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dc.contributor.authorLeah, Jack
dc.date.accessioned2013-03-01T11:46:22Z
dc.date.available2013-03-01T11:46:22Z
dc.date.issued2012
dc.identifier.urihttp://hdl.handle.net/10369/3940
dc.description.abstractThis piece of research builds on existing work into sports coaching by exploring the intricacies of the coach-athlete relationship. The study uses an autoethnographic approach in an effort to investigate the complex and dynamic relationship that occurred between me, the author and senior squad member of an elite cycling team, and the coach. This unique power sharing relationship was based around two critical incidents presented as short stories. 'Resistance' took place in the middle of a busy competition schedule whereas 'Negotiation' was during the following pre-season. The two stories are separate but connected, with similar social issues of power running through the two contrasting incidents. 'Resistance' captures a small protest held by the team against the coach because of a build-up of growing frustrations of the coach’s incompetence. 'Negotiation' revolves around a team meeting the coach called, due to some players non-attendance at a session after negotiating the change of time for it. The interpretation is channelled and theorised through Nyberg's and Foucault's concepts of power, distinguishing why two events in the same environment with the same coach could make me feel so different. The final thoughts connect the two critical incidents together and the conclusion offers a summary of the paper and the value of autoethnography in understanding the aims of the work.en_GB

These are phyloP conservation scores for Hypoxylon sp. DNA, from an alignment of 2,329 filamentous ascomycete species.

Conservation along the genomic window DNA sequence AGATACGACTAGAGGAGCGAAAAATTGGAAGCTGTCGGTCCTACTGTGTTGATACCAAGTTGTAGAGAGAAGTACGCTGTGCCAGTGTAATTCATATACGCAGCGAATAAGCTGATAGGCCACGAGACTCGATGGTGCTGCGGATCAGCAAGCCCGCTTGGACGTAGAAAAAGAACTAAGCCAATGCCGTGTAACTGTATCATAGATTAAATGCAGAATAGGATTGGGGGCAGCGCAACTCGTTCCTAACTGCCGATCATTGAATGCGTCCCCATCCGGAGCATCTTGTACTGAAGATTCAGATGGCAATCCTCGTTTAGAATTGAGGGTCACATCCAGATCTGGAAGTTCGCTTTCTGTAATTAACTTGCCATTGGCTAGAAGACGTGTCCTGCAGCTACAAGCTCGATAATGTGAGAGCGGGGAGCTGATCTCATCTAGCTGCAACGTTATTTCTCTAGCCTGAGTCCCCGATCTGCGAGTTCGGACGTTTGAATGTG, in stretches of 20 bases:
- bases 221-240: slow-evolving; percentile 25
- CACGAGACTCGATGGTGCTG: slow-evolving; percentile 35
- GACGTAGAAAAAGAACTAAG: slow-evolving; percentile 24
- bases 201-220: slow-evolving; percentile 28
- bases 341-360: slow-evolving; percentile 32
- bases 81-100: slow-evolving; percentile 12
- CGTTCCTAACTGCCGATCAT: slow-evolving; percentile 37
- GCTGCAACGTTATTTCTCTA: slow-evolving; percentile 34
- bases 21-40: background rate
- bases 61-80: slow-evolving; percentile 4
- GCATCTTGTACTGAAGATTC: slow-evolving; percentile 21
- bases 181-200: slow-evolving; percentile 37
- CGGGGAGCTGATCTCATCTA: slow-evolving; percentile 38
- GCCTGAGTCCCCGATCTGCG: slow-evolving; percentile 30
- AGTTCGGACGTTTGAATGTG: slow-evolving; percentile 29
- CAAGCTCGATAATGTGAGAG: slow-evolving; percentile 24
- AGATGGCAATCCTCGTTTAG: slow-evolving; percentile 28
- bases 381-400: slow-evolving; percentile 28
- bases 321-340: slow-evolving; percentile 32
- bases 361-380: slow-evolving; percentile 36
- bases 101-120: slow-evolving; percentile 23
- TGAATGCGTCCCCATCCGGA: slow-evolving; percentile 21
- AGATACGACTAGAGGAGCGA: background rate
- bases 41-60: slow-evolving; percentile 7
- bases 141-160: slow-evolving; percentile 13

dc.formatThesisen
dc.languageEnglishen
dc.publisherUniversity of Wales Institute Cardiffen_GB
dc.title'Resistance' and 'Negotiation' in the Coach-Athlete Relationship – an Autoethnography from Elite Cyclingen_GB
dc.typeThesis


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